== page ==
BERLIN (Reuters) - German Chancellor Angela Merkel’s conservatives and the Social Democrats (SPD) agreed on Friday that they wanted to launch formal coalition talks. The SPD will now ask members to vote on whether they want to take that step.
Party sources said they had agreed to a blueprint for formal coalition negotiations in a move that could ultimately end months of political deadlock in Europe’s largest economy after the election last September.
Following is a summary of the main agreed policy areas:
* Invest 5.95 billion euros (£5.28 billion) in education, research and digitalisation by 2021.
* Invest 12.0 billion euros in family, child and social measures such as in nursery centres and boosting child benefit.
* Invest 4.0 billion euros in building social housing and on tax incentives to encourage home ownership.
* Stick to goal of balanced budget with no new debt.
* Ensure all regions have fast internet by 2025. Expect that to cost up to 12 billion euros in public funds.
* Gradually abolish solidarity tax introduced after reunification in 1990 to support poorer eastern states, amounting to 10 billion euros ($12.12 billion) of tax relief for citizens. Create a support scheme for structurally weak regions anywhere in Germany.
* Introduce tax incentives for companies investing in digitalisation.
* Stabilise pensions at 48 percent of the average wage by 2025.
* Employers and employees should pay the same contributions to health insurance.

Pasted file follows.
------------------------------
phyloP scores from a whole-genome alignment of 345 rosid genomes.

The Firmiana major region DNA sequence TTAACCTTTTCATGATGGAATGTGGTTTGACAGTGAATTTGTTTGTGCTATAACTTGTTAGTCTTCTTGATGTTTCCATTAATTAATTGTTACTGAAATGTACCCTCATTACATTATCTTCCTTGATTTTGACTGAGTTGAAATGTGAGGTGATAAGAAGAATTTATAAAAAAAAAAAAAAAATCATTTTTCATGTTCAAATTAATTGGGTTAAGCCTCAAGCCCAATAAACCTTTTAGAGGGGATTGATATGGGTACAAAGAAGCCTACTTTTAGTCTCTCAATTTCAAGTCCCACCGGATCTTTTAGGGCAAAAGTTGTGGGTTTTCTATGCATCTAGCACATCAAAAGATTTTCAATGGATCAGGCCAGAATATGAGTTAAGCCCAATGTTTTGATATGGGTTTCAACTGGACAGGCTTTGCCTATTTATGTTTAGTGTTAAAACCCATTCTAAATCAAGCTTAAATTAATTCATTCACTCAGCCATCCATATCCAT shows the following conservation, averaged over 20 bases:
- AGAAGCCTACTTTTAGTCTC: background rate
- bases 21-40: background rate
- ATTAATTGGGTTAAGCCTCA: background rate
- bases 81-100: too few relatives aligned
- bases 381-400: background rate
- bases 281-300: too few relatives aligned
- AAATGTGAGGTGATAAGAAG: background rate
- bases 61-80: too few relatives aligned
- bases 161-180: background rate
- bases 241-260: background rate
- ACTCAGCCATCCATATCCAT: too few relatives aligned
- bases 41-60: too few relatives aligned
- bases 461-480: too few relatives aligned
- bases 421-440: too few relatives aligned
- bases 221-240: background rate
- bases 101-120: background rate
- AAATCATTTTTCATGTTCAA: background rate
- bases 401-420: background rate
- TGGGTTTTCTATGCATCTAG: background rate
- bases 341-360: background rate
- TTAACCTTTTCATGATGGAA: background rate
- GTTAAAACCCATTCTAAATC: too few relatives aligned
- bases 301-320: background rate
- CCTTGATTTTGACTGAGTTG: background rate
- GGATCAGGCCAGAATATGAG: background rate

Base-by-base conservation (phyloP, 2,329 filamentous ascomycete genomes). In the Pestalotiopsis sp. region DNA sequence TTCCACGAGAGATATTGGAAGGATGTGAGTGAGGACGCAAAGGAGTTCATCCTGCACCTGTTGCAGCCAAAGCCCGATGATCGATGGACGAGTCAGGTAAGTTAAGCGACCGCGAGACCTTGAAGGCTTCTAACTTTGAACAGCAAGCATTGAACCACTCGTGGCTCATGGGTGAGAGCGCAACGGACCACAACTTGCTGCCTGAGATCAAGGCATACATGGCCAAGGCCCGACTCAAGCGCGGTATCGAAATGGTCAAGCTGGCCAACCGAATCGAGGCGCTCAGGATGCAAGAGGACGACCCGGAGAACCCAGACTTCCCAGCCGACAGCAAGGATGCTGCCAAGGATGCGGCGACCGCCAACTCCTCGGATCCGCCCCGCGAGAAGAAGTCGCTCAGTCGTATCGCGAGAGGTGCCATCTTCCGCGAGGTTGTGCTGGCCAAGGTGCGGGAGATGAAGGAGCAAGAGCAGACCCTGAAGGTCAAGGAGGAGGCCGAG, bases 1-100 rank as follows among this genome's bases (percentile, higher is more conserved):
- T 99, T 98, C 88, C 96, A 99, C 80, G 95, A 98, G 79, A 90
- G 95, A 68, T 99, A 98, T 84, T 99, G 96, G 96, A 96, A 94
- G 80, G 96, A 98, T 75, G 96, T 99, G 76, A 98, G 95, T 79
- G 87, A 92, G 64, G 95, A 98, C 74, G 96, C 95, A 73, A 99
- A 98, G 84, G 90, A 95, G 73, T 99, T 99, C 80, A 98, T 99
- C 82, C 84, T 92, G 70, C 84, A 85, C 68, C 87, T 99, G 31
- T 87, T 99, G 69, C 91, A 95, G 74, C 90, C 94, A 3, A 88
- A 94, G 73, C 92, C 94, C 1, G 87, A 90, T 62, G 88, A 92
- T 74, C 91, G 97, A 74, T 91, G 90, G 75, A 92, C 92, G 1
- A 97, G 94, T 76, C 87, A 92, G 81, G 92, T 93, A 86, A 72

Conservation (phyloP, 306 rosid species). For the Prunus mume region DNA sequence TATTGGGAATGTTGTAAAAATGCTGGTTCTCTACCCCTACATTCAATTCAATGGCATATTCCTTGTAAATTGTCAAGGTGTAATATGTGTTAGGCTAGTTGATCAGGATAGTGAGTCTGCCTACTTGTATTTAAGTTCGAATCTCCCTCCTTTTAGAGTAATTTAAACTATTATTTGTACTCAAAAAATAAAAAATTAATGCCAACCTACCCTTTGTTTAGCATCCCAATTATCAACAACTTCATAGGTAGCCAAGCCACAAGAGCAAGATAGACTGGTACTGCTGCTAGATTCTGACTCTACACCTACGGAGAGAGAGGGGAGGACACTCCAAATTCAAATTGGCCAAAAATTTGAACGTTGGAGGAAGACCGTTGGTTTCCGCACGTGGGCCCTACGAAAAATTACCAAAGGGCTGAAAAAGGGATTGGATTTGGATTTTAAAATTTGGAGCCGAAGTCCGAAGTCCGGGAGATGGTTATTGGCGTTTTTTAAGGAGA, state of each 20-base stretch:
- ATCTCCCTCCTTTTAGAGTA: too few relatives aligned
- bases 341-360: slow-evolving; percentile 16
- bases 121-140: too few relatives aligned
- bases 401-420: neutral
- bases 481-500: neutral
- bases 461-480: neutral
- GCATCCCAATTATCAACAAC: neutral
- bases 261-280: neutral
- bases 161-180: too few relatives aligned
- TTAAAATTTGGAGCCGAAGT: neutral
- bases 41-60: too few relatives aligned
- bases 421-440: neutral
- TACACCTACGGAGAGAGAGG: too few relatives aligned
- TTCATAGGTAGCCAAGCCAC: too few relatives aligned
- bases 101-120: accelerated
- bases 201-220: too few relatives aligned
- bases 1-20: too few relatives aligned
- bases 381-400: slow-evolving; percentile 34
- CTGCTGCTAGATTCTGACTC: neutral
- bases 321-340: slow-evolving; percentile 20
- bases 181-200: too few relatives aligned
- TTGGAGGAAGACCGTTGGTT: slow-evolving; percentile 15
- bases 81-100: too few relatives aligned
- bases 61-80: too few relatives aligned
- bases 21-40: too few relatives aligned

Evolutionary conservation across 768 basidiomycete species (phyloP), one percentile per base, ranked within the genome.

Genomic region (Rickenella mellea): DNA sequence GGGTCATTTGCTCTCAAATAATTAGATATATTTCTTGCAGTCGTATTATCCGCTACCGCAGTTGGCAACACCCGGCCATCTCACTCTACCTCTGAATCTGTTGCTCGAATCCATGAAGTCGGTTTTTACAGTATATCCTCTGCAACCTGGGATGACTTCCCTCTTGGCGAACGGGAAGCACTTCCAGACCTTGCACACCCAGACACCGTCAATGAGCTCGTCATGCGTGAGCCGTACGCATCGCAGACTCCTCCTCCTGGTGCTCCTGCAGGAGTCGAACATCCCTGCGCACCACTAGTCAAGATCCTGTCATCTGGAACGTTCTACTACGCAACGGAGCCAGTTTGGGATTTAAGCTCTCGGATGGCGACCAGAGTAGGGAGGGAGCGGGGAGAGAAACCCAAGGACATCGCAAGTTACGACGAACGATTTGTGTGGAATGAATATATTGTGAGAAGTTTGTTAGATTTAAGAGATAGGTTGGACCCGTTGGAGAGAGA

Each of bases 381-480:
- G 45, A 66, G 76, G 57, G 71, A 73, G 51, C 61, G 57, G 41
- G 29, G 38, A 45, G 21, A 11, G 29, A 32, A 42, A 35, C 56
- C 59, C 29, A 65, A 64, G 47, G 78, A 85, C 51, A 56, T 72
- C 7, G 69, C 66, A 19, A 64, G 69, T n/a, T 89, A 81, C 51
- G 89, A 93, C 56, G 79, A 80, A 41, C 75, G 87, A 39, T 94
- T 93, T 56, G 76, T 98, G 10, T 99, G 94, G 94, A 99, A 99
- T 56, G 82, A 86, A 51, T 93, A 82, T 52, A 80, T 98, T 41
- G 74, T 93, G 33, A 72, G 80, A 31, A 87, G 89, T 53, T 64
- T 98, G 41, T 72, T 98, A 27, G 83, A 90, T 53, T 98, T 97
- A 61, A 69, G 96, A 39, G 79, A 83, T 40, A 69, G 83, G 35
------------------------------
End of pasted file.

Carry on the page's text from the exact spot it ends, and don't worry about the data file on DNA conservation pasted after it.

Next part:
* Do not want to close any chapters in Turkey’s EU accession or open any new ones.
* Immediately end arms exports to countries involved in Yemen conflict.
* Recognise 2020, 2030 and 2050 climate goals. Tackle problems in reaching 2020 climate goal as quickly as possible. Definitely reach 2030 climate goal.
* Pass law to guarantee adherence to goal to cut carbon dioxide emissions by 55 percent by 2030.
* Aim to get 65 percent of energy from renewable sources by 2030.
* Manage and limit migration to Germany and Europe to prevent a re-run of the 2015 refugee influx.
* Cap at 1,000 a month the number of people who will be allowed to join their family now living as refugees in Germany.
* Make it more attractive for skilled labourers to come to Germany in an orderly way.
* Set up specialist government commission to examine Germany’s ability to integrate migrants and report to the German lower house of parliament.
* Support a joint European asylum system that fairly distributes people in need of protection around the continent.
* Turn the euro zone bailout fund, called the European Stability Mechanism (ESM), into a European Monetary Fund under parliamentary control.
* Strengthen and reform euro zone in close partnership with France so that the euro is more resistant to global crises.
* Boost Franco-German cooperation with projects such as new centre for artificial intelligence.
* Support devoting specific budget funds to economic stabilisation, social convergence and structural reform support in euro zone. Those funds could form the basis for a future “investment budget” for the euro zone.
* Strengthen European Parliament and boost European Union’s finances - Germany would be prepared to pay more into the EU budget.
* Agree ban on cultivating genetically modified plants nationwide.
* Systematically and significantly limit use of weed killer glyphosate with the aim of entirely ending use of plant protection agents that contain this as quickly as possible.
* Create 15,000 extra jobs with security authorities at federal and state level.
* Add at least 2,000 new jobs in judiciary.
Reporting by Michelle Martin Editing by Ralph Boulton